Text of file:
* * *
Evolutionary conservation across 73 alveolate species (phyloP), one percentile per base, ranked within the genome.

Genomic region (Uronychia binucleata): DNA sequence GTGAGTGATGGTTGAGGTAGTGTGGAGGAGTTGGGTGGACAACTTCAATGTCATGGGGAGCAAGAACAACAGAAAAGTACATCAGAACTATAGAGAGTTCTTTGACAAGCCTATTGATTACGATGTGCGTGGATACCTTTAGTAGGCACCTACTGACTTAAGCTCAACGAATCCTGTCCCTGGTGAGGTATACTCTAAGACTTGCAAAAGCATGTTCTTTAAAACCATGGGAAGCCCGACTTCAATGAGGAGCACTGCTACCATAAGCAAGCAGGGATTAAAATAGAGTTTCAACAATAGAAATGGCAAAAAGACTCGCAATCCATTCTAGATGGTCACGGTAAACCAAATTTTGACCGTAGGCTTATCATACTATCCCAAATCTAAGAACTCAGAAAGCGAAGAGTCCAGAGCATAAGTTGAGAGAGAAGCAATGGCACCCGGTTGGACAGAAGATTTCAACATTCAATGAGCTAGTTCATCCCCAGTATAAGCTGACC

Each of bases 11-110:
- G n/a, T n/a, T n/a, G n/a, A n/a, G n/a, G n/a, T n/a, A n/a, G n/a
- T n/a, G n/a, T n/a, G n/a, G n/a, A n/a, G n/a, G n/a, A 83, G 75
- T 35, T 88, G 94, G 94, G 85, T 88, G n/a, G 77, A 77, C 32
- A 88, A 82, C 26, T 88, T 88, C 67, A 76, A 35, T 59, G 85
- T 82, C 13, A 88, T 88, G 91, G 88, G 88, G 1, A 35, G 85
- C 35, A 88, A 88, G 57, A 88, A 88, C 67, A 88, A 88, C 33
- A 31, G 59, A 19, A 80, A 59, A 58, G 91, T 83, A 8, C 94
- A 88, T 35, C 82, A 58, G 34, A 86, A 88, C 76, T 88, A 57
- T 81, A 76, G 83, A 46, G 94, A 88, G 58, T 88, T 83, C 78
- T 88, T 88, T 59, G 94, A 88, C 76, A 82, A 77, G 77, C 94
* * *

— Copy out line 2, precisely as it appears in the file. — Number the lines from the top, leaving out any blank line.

Genomic region (Uronychia binucleata): DNA sequence GTGAGTGATGGTTGAGGTAGTGTGGAGGAGTTGGGTGGACAACTTCAATGTCATGGGGAGCAAGAACAACAGAAAAGTACATCAGAACTATAGAGAGTTCTTTGACAAGCCTATTGATTACGATGTGCGTGGATACCTTTAGTAGGCACCTACTGACTTAAGCTCAACGAATCCTGTCCCTGGTGAGGTATACTCTAAGACTTGCAAAAGCATGTTCTTTAAAACCATGGGAAGCCCGACTTCAATGAGGAGCACTGCTACCATAAGCAAGCAGGGATTAAAATAGAGTTTCAACAATAGAAATGGCAAAAAGACTCGCAATCCATTCTAGATGGTCACGGTAAACCAAATTTTGACCGTAGGCTTATCATACTATCCCAAATCTAAGAACTCAGAAAGCGAAGAGTCCAGAGCATAAGTTGAGAGAGAAGCAATGGCACCCGGTTGGACAGAAGATTTCAACATTCAATGAGCTAGTTCATCCCCAGTATAAGCTGACC